Midwife training program begins in Afghanistan
January 11, 2011
KABUL, Afghanistan, Jan. 10, 2011 -- The Afghan Ministry of Health held an inauguration ceremony to mark the start of a tri-provincial midwife program in Charikar, here, Jan. 6.
Sixty female students from Parwan, Panjshayr and Kapisa provinces will attend 26 months of instruction before receiving midwife certificates, allowing them to begin work in their local clinics.
The ceremony was attended by the students and instructors as well as members of the Afghan Ministry of Health including Dr. Abdunl Qadir who is in charge of the midwife program, Parwan Provincial Governor Abdul Baseer Salangi, Dr. Mohammad Sabegh Saberi of the Ministry of Higher Education of Parwan Province and Shah Yazdan Parast of the Parwan province Department of Women Affairs.
Representatives from coalition forces included Dr. Hyun Joo Song, gender and education specialist, Korea International Cooperation Agency, 2nd Lt. David Miller and Capt. Felix Gregorian, members of the Civil-Military Support Team, 415th Civil Affairs Battalion.
"I would like to thank the Korean and U.S. PRTs for their assistance with this program," Salangi said. "This is a great program for our nation, our sisters and the future of our babies and their health."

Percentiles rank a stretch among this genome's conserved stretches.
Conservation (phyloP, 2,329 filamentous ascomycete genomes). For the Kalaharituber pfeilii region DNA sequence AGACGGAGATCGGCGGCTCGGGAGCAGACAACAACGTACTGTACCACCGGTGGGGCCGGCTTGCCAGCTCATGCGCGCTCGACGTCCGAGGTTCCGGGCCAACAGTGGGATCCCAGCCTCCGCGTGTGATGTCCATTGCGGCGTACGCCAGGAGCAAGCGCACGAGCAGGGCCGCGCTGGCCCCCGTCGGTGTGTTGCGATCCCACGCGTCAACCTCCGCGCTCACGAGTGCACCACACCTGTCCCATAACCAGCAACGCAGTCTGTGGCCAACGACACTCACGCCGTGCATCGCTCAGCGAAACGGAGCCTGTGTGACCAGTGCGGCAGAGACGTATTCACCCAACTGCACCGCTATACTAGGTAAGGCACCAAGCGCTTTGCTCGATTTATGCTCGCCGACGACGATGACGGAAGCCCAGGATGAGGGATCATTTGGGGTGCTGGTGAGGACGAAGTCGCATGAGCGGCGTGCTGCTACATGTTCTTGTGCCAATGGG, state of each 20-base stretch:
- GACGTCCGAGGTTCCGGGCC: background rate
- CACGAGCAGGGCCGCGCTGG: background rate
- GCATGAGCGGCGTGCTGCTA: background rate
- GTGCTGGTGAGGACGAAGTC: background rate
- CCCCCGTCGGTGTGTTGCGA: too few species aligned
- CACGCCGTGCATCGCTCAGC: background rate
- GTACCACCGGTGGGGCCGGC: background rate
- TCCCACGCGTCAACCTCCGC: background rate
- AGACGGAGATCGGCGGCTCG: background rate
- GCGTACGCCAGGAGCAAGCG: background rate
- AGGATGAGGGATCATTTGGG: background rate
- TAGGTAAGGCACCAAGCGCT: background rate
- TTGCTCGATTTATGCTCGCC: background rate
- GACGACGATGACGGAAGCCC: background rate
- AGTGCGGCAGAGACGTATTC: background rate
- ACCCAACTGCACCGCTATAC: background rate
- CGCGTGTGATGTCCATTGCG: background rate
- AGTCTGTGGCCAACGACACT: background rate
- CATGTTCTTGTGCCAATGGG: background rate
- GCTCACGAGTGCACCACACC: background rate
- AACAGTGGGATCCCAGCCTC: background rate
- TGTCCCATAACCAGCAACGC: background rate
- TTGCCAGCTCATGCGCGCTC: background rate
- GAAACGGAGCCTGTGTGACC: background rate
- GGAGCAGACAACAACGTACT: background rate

The program will consist of instruction in normal child birth, neonatal care, pediatric care and recognition of emergency situations during child birth, along with training and classes on other skills which will enhance the students' resumes, in turn, increasing their job opportunities.
"Mothers, sisters, women and ladies, learn and be proud to serve Afghanistan and work from the bottom of your heart, diligently with love and a deep sense of responsibility," said Dr. Raessa Sabir, a provincial council member specializing in women's rights.
This is the fourth midwife program in Afghanistan and is part of an attempt by the government and coalition forces to decrease the maternal and infant mortality rates and improve the quality of life for the Afghan people.
"This is a very big and proud moment in the lives of our women and moms," Qadir said. "Out of 100,000 moms giving birth, 16,000 die because of complications. Afghanistan is second largest in the world with this problem. The training and knowledge you receive from this program will help women and children to survive birth at a higher rate."